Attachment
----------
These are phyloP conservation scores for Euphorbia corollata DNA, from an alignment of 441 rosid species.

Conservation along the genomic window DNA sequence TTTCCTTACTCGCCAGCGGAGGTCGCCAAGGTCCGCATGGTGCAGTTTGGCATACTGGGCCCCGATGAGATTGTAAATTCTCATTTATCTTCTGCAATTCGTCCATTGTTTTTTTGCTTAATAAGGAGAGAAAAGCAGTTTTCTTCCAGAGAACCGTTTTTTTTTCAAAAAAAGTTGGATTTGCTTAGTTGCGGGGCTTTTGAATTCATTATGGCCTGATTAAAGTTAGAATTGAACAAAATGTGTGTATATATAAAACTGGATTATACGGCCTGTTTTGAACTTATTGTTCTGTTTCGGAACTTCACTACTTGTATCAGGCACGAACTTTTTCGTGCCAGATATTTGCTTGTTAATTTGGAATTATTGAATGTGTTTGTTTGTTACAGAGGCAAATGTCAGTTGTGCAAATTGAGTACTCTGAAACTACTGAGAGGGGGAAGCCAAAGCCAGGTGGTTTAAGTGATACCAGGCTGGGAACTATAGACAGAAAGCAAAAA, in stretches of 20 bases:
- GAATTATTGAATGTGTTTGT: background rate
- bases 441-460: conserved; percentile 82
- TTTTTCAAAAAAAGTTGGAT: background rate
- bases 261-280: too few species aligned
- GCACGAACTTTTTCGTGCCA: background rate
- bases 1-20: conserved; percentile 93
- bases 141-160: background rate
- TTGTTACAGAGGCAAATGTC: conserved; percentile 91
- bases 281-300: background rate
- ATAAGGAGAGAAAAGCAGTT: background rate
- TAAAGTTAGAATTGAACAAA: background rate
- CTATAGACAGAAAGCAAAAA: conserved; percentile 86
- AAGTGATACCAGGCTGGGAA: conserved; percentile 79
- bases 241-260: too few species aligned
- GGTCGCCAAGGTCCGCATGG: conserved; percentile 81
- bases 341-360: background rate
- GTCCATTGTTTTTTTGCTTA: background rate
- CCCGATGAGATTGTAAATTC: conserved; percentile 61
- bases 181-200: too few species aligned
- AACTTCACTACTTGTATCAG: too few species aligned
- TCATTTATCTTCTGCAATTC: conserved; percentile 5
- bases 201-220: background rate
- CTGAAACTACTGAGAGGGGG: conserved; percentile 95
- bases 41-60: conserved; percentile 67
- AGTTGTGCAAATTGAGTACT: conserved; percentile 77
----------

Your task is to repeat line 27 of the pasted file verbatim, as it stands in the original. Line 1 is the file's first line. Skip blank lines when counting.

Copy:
- AGTTGTGCAAATTGAGTACT: conserved; percentile 77